It does exist after all. Apparently it has been broken for a while and now requires enlargement. Delivering the 2009 Hugo Young lecture at the Guardian, David Cameron stated that he wanted a “big society”, in place of Labour’s “big state”. He believes that the “growth of the state has promoted not social solidarity, but selfishness and individualism”. The alternative is to “help families, individuals, charities and communities come together to solve problems”.
Cameron’s calls for cuts in the scale of government are obviously pandering towards the fiscal conservative wing of his party. To some extent he continues the tradition of earlier conservatism, defined by Thatcher, in which the state was blamed for the moral degradation of society. The state fosters a dependency culture, discharges people from their responsibilities, and displaces families as the proper purveyor of moral values.
Cameron’s true volte face is in coming up with new victims for the state’s malice. Cameron blames government for worsening many of the themes that have traditionally been the concern of the left: the gap between the rich and the poor and material deprivation. The large size of the state, he claims, is “inhibiting, not advancing, the progressive aims of reducing poverty, fighting inequality, and increasing general wellbeing”.
This appears to be a canny political move. Issues such as poverty and particularly inequality would traditionally be far from the conservative agenda. Cameron believes that by naming big government the culprit, he can mobilise conservative support even for traditionally lefty topics. He can move into Labour’s territory without losing his party’s base, as long as a smaller state is presented as the solution. So far his political gambit seems successful.
In Cameron’s view, society consists of individuals, families and communities. Government is external to society and engaged in a zero-sum game with it: The expansion of the state can only be to the detriment of society.
Third sector organizations and social enterprise are put forward as the vehicle for delivering on social goals. Cameron believes these institutions to be almost like an extension of communities, accountable to their will and able to engage them in “self-improvement, mutuality and responsibility”.
The premise that third sector organizations would be representative of community is often false. Many charities that have been tasked with delivering public services have grown so large they are as unresponsive to the needs of their clients as state departments but devoid of any formal accountability. With a large size they also acquire monopoly-like power over the services that they deliver, and can begin to work for an interest of their own. In that sense they have more in common with large corporations. The opening up of competitive markets in public services to third sector organisations has explicitly encouraged this development.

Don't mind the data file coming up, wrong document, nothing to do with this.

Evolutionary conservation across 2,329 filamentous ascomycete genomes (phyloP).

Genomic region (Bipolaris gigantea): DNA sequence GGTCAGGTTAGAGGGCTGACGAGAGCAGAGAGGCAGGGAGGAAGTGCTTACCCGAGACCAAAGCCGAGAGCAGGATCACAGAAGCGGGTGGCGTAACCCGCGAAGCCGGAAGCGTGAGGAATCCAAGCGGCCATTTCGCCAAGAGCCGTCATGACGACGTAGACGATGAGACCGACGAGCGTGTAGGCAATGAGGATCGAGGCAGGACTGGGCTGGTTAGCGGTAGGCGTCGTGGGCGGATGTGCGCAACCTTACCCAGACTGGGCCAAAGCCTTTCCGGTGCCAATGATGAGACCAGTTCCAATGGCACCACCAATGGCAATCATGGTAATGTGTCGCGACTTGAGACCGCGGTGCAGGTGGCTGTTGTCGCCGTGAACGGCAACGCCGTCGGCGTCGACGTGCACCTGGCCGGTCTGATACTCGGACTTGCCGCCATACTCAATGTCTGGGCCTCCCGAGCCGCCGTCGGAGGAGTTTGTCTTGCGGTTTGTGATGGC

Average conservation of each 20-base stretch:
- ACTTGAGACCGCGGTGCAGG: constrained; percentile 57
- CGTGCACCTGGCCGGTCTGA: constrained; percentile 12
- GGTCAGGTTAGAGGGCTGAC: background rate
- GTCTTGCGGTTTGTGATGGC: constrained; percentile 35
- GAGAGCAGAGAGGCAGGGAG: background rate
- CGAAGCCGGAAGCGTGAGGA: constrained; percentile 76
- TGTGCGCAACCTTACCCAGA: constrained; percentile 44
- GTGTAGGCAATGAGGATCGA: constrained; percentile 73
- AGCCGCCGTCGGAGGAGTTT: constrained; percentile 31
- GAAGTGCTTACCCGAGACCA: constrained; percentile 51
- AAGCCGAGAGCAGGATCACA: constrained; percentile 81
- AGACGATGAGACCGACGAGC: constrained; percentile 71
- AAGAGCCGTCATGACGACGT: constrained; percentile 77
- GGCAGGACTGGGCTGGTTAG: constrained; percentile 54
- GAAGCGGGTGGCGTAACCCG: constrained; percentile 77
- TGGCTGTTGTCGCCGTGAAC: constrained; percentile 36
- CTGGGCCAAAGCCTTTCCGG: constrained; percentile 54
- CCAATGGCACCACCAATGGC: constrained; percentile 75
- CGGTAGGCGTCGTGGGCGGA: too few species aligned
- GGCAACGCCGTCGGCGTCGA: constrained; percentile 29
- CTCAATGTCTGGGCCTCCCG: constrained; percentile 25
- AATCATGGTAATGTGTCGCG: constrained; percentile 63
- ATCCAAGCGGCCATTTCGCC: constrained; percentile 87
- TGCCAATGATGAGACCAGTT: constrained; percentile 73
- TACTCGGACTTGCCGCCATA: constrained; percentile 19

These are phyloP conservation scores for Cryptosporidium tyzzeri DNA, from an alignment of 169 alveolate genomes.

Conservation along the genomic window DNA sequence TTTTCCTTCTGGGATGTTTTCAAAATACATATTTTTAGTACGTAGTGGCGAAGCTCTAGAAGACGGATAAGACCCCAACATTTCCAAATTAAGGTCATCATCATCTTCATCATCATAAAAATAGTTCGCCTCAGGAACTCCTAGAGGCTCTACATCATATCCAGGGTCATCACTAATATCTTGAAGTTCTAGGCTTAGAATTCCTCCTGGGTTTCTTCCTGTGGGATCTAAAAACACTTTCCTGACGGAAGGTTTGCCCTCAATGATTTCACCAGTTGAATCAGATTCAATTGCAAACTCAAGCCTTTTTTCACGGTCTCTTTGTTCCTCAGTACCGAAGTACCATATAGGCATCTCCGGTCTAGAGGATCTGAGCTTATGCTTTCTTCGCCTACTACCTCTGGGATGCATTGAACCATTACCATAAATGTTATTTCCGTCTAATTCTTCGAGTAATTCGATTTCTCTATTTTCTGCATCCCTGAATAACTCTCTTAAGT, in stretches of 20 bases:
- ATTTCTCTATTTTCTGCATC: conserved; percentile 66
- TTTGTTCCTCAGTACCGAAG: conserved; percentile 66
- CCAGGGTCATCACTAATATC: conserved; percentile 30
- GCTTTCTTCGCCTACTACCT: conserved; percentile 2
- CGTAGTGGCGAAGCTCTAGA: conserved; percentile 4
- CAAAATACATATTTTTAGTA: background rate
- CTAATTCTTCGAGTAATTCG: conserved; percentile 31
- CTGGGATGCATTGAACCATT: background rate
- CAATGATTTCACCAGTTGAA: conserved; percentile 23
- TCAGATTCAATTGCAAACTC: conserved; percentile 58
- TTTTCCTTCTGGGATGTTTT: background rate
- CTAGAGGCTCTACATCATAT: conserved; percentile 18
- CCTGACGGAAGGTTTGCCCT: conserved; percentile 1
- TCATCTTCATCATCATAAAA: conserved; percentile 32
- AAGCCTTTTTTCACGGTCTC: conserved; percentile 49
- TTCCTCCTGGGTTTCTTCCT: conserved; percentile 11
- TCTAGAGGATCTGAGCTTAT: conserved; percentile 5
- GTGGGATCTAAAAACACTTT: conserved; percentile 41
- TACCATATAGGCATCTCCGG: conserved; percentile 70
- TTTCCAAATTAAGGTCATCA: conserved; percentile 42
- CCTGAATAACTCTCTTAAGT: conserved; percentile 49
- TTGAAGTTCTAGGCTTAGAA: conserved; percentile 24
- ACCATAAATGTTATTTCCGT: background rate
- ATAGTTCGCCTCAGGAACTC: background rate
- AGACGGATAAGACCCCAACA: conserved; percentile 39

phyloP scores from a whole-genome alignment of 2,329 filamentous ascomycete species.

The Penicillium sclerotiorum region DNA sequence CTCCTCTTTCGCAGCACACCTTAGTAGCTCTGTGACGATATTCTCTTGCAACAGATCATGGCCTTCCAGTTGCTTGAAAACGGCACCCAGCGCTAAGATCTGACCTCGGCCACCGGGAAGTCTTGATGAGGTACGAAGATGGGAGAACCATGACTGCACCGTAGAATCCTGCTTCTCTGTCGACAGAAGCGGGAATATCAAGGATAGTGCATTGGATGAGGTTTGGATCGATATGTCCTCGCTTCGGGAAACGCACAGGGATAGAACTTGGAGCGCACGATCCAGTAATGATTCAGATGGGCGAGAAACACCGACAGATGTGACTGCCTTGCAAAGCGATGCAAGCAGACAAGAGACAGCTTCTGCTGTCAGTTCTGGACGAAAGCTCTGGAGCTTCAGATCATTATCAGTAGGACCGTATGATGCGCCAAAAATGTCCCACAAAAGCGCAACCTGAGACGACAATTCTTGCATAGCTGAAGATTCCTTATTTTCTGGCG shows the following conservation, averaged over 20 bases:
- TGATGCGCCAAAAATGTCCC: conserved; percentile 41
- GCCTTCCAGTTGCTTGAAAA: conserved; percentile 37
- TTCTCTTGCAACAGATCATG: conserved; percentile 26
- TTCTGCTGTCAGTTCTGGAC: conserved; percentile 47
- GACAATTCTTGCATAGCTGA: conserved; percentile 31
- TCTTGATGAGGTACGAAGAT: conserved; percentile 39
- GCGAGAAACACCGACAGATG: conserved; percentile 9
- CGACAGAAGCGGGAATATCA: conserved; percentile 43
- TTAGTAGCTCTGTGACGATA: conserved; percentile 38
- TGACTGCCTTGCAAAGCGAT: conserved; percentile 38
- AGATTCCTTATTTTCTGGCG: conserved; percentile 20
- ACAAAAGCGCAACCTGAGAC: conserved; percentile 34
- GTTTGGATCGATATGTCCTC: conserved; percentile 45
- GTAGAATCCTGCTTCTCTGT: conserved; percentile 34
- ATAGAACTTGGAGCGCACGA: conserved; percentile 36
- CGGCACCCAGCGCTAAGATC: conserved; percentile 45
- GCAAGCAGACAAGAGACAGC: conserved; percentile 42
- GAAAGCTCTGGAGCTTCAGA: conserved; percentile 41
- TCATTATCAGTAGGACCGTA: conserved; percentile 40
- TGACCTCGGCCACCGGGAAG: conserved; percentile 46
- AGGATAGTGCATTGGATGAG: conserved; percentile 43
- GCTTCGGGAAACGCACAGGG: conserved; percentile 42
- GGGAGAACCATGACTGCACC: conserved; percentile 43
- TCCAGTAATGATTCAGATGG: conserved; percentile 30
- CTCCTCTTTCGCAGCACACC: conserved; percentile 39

Conversely, the government providing things need not be opposed to citizens taking responsibility. Ideas of design such co-production can make sure that the clients have an active role in the delivery of services. The interface between government and civil society is what matters. Cameron forgets that the state is a part of society too, and that a good society requires strong public investment to maintain public goods and collective solutions. This philosophy makes no provision for preventative services, or long-term solutions of the kind that we now need. In spite of the rhetoric about outcomes, he has reverted with the Conservative obsession with the mode of delivery.
Cameron’s emphasis on decentralization and active citizenship is commendable. Who would not want people holding power and being actively engaged in shaping their lives? As means for delivering the changes in society the “progressive conservatives” are after – social mobility and reductions in poverty – they are blatantly insufficient.
To reduce inequality we must make a political topic of another forgotten part of society – the economy. All major parties today regard the economy as a sphere with its own natural laws and best left to its own devices. The role of government is merely to correct market failures and fix some of the resulting unjustness after the free reign of economic forces. The question all of the parties fail to ask is whether the economic system itself, with its gross inequalities and individualistic bent could be the root of the problem.
Labour’s measures such as the minimum wage and tax credits have obviously mitigated some of the growing disparities in the economy. The Tory promises to lift the threshold of the inheritance tax and cut unemployment benefits can only aggravate them and don’t fit well for Cameron’s newly found interest in the poor.
What is needed is a society of many parts: a fair economy, an effective state and a committed community – all of appropriate size.